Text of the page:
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When parents are the experts

Hilary Wilce talks to Martin and Sheila Hollins about bringing up children with learning disabilities

Martin and Sheila Hollins had never written a book together, but when they embarked on writing one for parents of children with learning disabilities they found the words flowed easily.

Their task was to look at the development of such children within the context of normal child development, and their aim was to encourage parents to realise that every child is unique and they, more than anyone else, are the experts on their own particular child's needs and progress.

What made it easy was the huge volume of experience they brought to the task. Sheila is professor of psychiatry of learning disability in the division of mental health at St George's, University of London. Martin is a former QCA science consultant and nationally-known science educator and writer with a keen interest in how children learn.

They know their stuff when it comes to learning disabilities and child development but, even more importantly, they have an adult son who is learning disabled, and their experience as parents is by far the biggest influence on this book. "It's all about coping and finding the positive,"

says Sheila.

"When you're a parent with a learning disabled child it can be hard dealing with all the people who have the answers, the ones who say why don't you do this, why don't you do that. It saps your confidence. The families in our book are all people who are finding their way through, and our message to parents is that you are the experts about your child. Parents often feel they aren't heard, or listened to, but they do really know something."

The book is divided into sections from babyhood to young adulthood. Each section outlines normal child development at this age, then looks broadly at the kind of difficulties that might emerge for children with learning disabilities and what educational options might be available. It spells out how the SEN process works and looks at issues such as how growing children can be encouraged to make friends, deal with puberty and move towards adult independence.

"We didn't focus on diagnosis. Each person is unique and has their own journey. And we don't necessarily expect people to read the whole book,"

says Sheila. "If you were a parent whose child had been newly diagnosed, for example, it would probably be quite daunting. What we hope is that people will turn to it for information when they reach a particular stage or problem."

The authors also hope it will be useful to grandparents, siblings, students planning to work in this field, and professionals.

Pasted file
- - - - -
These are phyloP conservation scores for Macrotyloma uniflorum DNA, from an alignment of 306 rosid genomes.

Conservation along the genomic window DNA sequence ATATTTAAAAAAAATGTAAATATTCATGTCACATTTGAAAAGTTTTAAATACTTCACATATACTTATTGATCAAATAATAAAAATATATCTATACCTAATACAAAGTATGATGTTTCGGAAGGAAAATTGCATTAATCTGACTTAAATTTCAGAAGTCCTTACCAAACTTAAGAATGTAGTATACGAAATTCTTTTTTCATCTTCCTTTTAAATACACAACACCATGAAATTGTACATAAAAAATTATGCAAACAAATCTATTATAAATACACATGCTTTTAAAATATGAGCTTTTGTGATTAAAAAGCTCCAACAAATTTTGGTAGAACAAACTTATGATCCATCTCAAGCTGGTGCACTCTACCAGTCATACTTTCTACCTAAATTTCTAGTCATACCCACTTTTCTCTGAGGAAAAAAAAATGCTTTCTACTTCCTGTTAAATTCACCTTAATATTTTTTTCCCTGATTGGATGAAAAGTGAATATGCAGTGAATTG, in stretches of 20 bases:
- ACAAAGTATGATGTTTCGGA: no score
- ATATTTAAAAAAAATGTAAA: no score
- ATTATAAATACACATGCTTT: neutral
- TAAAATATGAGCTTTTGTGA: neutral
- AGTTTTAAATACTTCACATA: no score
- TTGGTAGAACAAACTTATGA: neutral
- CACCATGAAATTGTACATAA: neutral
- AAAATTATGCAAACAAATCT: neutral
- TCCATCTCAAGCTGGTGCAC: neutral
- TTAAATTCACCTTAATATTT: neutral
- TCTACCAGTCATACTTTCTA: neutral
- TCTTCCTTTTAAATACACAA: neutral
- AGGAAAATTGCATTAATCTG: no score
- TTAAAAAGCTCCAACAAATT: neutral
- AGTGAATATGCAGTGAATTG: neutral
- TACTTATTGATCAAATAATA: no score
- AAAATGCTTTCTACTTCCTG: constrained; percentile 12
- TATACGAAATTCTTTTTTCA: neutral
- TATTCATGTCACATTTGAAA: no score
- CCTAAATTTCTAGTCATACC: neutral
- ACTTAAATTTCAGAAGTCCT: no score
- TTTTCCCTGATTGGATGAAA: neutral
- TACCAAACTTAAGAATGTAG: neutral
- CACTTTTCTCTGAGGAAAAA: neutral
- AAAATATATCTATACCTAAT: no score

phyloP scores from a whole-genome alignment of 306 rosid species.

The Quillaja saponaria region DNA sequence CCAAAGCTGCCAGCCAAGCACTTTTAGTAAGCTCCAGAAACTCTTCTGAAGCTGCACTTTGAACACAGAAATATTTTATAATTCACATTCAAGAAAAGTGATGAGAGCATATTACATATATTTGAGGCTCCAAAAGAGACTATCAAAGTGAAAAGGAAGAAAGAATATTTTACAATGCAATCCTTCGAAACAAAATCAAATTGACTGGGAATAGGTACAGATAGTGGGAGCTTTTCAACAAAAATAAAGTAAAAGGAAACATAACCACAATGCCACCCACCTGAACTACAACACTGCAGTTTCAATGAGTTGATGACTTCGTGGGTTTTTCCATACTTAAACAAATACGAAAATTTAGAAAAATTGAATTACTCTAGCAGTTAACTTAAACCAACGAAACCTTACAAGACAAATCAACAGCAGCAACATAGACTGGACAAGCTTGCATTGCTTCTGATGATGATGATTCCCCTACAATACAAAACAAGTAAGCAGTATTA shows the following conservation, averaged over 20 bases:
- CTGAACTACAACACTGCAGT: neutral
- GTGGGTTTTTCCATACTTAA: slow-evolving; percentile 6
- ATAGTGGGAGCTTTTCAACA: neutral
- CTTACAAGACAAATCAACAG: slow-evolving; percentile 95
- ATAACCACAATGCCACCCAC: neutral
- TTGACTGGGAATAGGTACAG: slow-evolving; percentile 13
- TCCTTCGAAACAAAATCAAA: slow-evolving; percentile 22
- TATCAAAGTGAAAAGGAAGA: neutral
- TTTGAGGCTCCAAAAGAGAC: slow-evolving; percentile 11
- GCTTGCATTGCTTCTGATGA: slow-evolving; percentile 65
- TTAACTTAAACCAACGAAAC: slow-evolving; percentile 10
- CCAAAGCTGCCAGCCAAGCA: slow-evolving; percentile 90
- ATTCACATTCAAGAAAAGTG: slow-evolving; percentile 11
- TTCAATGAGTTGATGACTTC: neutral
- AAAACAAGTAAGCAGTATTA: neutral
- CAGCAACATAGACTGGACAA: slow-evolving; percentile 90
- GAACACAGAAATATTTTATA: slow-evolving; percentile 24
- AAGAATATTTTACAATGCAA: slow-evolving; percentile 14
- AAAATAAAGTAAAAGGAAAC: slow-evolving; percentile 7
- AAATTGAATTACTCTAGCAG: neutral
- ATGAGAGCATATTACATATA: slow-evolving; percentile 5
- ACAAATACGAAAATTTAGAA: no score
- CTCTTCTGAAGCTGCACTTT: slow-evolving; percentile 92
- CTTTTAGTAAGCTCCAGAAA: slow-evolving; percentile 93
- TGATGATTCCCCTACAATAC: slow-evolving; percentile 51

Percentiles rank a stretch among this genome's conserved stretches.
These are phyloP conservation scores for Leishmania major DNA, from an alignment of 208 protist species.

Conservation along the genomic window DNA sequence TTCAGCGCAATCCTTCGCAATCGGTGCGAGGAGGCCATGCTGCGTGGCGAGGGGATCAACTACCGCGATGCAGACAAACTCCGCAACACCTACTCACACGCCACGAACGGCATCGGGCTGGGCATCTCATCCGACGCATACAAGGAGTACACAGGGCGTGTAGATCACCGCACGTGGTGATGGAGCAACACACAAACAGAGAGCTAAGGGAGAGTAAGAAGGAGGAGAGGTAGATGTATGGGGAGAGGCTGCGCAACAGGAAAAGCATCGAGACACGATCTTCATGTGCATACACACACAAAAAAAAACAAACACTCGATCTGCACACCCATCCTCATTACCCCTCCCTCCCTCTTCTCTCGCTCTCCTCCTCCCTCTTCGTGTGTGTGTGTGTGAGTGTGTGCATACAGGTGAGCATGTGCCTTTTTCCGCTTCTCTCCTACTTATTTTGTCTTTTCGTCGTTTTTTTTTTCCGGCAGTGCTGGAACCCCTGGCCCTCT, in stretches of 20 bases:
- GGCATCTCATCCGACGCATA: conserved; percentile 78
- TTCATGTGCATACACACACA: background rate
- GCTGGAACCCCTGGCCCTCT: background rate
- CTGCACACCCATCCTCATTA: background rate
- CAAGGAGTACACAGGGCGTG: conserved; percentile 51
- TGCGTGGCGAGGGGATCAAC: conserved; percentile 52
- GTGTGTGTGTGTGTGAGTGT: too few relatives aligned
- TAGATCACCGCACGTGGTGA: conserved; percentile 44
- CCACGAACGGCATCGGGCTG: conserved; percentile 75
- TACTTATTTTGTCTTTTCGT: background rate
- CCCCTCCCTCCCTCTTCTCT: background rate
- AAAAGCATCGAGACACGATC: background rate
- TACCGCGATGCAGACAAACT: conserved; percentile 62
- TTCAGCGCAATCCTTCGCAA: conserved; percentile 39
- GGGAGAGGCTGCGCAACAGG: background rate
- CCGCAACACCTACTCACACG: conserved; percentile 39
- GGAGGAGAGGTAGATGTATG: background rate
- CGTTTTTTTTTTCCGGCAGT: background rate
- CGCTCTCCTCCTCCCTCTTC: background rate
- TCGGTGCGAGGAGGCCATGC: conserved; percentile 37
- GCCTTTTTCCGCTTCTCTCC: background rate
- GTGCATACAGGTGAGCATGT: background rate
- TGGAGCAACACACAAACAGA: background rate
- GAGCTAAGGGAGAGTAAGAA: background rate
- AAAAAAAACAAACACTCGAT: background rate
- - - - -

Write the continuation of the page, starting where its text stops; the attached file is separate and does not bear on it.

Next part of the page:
It is so jargon-free and straightforward that anyone involved with children could benefit from reading their lucid explanations of child development, and the book leaps to life via the liberal sprinkling of frank anecdotes from six parents who tell their stories of rearing children with mild to severe learning difficulties.

"They have given us the painful bits, but also the more positive things as well," says Martin. "Carol is the most seriously disabled young adult in the book, but her mother calls her an angel and writes about how she's such a source of good feelings because her sweet nature brings out the best in everyone around her."

The Hollins's point out that a child's emotional life is more important than things like external milestones such as learning to read and write, and want to encourage parents to focus on their child's hopes and aspirations, however these might be fulfilled.

For example, says Martin, their son grew up dreaming of the glamour of Hollywood film-making. So when a drama group he is part of put on a show at the local arts centre it was no surprise to find that his part involved coming on stage to shout "Lights, camera, action!" "In a small kind of way," he says, "his dream came true."

But they know at first hand how many problems can beset parents in their position. "We often found it difficult to engage with the system, even though we work in health and education and know how it works," says Martin.

"So we couldn't help but think how much harder it must be for parents who don't know. We were often shocked by some of the attitudes we came across.

People saying, in effect, 'Let me be the expert. I know best', or 'This is how things are'."

When they were searching for a secondary school for their son, he says, the system felt "like a steamroller". Martin's advice to parents on dealing with the system is: "There's no point in being confrontational. Bite your tongue and try and find another way round it."

Sheila says: "When I'm teaching, I say to people, if you've got difficult parents step back and see what's making them difficult and see if you can find a way of helping them. Just dismissing them as difficult is not very professional."

This is a book full of practical wisdom from two parents who have learnt the hardest possible way about their subject. Now life has dealt them yet another painful lesson in having to focus on the positive under extremely difficult circumstances. Their daughter is Abigail Witchalls, the young Surrey mother who was paralysed after being stabbed last April while out walking with her toddler son. However, the safe arrival of her baby last month was, says Martin, "just wonderful".

You and Your Child: Making Sense of Learning Disabilities, by Sheila and Martin Hollins, (Karnac pound;8.99)

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